Establishing A Raptor Migration Count And Conservation Initiative In Columbia
HMANA Grant: $1000
Esther Viviana Vallejo Santamaria, a past conservation science trainee at Hawk Mountain, PA, plans to share all the raptor knowledge she learned at home in Columbia, establishing a raptor migration monitoring program coupled with public outreach and raptor conservation.
Her project aims to collect vital migration data on southbound raptor migrants and to empower the community through science, education, and conservation by following the example of Hawk Mountain Sanctuary’s mission.
Esther is establishing two sites strategically situated across the country. The first site is in Urabá (Antioquía) in northwest Colombia. It has the advantage of being located where Central American migrants enter South America and may count birds heading further south or east into northern South America. This first point of entry into Colombia is strategic for data collection, where the kettles remain grouped before dispersing throughout the continent. An observatory will allow researchers to obtain information about the migration patterns that species adapt and the effect the Andes have on their migration routes. It will also provide essential data on population trends and migration patterns for long-distance migrants such as the Swainson’s Hawk, Broad-winged Hawk, western Turkey Vulture, and Mississippi Kite.
The second more southerly site in Ibagué (Tolima) in the western part of the Andes is a binding site for education and conservation, as thousands of Swainson’s Hawks and Broad-winged Hawks have been shot in this region. More conservation efforts and migration research are critically needed there. By counting the raptors and attracting visitors, they hope to educate the local community about the importance of protecting the raptors.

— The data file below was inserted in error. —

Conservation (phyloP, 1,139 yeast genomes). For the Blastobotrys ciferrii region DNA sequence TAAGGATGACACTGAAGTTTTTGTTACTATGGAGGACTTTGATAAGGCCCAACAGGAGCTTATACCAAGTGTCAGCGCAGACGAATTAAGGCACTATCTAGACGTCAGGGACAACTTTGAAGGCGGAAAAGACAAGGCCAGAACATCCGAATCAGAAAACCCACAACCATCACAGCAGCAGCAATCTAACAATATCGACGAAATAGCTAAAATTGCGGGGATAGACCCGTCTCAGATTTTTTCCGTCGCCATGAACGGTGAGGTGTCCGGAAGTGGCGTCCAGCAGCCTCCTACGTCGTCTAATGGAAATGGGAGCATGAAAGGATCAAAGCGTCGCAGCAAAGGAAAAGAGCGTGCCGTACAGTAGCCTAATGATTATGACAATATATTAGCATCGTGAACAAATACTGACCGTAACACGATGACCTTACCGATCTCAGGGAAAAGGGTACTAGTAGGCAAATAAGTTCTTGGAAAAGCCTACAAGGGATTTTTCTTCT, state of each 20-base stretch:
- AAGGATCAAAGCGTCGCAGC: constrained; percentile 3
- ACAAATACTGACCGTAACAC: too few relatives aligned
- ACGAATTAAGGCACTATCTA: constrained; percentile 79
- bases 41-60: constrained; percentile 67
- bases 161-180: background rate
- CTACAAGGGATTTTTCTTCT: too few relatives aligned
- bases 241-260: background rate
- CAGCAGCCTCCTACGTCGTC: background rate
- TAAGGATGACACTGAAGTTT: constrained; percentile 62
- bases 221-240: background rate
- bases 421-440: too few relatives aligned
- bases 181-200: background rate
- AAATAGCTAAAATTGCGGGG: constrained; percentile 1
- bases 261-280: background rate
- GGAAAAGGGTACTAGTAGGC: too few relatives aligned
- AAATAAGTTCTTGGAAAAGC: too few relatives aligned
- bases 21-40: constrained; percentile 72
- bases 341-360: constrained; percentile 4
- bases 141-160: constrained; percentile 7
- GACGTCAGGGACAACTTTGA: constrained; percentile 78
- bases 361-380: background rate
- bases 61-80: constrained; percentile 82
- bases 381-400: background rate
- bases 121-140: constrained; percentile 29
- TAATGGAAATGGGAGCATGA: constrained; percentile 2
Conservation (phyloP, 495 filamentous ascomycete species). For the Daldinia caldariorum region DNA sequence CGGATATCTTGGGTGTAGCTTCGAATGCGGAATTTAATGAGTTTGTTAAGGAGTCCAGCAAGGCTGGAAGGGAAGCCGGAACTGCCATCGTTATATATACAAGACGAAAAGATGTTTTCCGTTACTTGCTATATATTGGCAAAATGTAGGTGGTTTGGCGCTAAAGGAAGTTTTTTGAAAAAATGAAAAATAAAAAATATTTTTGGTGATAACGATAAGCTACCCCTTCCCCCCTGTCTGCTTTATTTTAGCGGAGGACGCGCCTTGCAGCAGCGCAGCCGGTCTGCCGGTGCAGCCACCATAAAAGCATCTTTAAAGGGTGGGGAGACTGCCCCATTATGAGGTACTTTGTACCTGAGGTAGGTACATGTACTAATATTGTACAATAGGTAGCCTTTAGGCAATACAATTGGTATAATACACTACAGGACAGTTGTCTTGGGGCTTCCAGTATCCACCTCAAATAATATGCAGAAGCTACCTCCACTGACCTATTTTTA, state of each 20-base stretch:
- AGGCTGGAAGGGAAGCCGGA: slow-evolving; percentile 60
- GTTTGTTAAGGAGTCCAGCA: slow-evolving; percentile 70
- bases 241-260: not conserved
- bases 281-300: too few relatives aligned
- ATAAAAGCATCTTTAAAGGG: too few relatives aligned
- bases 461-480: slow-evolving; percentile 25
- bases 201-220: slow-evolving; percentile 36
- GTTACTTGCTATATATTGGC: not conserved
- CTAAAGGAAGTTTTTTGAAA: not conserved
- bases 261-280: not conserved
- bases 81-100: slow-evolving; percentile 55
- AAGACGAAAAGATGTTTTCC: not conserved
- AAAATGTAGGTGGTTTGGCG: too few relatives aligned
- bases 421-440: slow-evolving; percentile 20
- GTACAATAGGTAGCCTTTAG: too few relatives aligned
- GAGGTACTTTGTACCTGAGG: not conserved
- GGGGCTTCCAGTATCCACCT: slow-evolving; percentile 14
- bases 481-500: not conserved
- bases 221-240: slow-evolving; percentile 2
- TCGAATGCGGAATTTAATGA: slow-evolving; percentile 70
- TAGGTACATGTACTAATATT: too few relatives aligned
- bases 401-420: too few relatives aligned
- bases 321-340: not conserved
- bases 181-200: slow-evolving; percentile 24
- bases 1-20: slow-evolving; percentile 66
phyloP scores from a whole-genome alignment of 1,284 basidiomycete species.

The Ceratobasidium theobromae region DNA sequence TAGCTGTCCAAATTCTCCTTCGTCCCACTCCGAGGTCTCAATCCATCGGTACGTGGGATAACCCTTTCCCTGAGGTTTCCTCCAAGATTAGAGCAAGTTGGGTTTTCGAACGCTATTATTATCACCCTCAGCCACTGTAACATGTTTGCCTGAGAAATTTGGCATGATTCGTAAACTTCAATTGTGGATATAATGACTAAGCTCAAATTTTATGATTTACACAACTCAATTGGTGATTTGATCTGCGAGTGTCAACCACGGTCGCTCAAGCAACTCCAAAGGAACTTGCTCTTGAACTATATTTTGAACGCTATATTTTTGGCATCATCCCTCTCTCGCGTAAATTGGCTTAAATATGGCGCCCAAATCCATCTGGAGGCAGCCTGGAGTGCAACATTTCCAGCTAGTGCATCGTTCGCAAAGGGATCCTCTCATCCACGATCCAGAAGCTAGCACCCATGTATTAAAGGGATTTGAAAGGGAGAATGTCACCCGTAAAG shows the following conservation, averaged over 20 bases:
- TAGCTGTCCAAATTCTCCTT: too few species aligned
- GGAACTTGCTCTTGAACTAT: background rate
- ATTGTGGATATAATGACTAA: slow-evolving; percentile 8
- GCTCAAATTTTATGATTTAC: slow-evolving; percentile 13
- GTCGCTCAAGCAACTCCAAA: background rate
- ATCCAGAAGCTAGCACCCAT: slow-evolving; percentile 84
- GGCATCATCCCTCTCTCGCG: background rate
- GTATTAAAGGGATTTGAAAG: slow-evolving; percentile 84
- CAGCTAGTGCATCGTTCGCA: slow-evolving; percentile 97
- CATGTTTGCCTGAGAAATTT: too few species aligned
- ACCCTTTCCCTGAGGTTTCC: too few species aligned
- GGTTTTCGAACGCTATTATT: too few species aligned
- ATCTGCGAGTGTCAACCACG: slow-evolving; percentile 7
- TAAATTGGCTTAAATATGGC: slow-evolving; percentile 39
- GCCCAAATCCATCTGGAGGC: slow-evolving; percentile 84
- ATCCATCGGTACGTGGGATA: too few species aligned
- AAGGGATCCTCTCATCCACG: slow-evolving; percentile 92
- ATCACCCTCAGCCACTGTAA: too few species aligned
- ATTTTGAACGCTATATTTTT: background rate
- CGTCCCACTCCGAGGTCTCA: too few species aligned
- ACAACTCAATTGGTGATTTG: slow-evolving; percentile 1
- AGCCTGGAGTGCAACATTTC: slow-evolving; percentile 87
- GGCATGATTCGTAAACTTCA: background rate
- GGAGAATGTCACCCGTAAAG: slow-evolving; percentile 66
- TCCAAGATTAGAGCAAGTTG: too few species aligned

HMANA is thrilled to support such an important project, as there are currently no other active monitoring sites in South America. The project hopes to strengthen conservation efforts in the local communities and better understand the routes and stopovers by North American species passing through northern South America.
In addition to HMANA, the project receives support from the Universidad del Valle, Cocora Foundation, Hawk Mountain Sanctuary, and others. HMANA funding will directly support the training of local counters, the purchase of equipment, and the production of educational materials.
Spring Eagle Watch Project At Camp Baker, Montana
HMANA Grant: $500
Adam Richardson, the lead raptor migration observer for the Camp Baker, Montana Eagle Watch Project, will start counting at this new site in the spring of 2020. The Camp Baker site is located within Smith River State Park, 25 miles northwest of White Sulphur Springs, MT.
This project, which is affiliated with the Upper Missouri Breaks Audubon Society, intends to contribute to the understanding of spring raptor migration, emphasizing Golden and Bald Eagles in western Montana. If this project can be sustained long-term, it will potentially enhance our knowledge of raptor population status and trends. It may serve as a critical barometer of overall ecosystem health and human-caused environmental changes, including climate change.
Based on preliminary spring raptor counts conducted at Camp Baker, MT, it is estimated that this site may yield seasonal count totals of between 1,000 and 2,000 migrant raptors, with approximately half or more being eagles. The Camp Baker Eagle Watch Project is designed to determine total migrant raptor numbers and the seasonal timing of passage of the birds and assess raptor flight paths (or overall breadth of the raptor migration flight lines). This information will help determine how difficult it will be to conduct a consistent, standardized count of the raptor migration annually at this location.
HMANA is thrilled to support a spring site focused on eagle migration in a region that needs more raptor monitoring.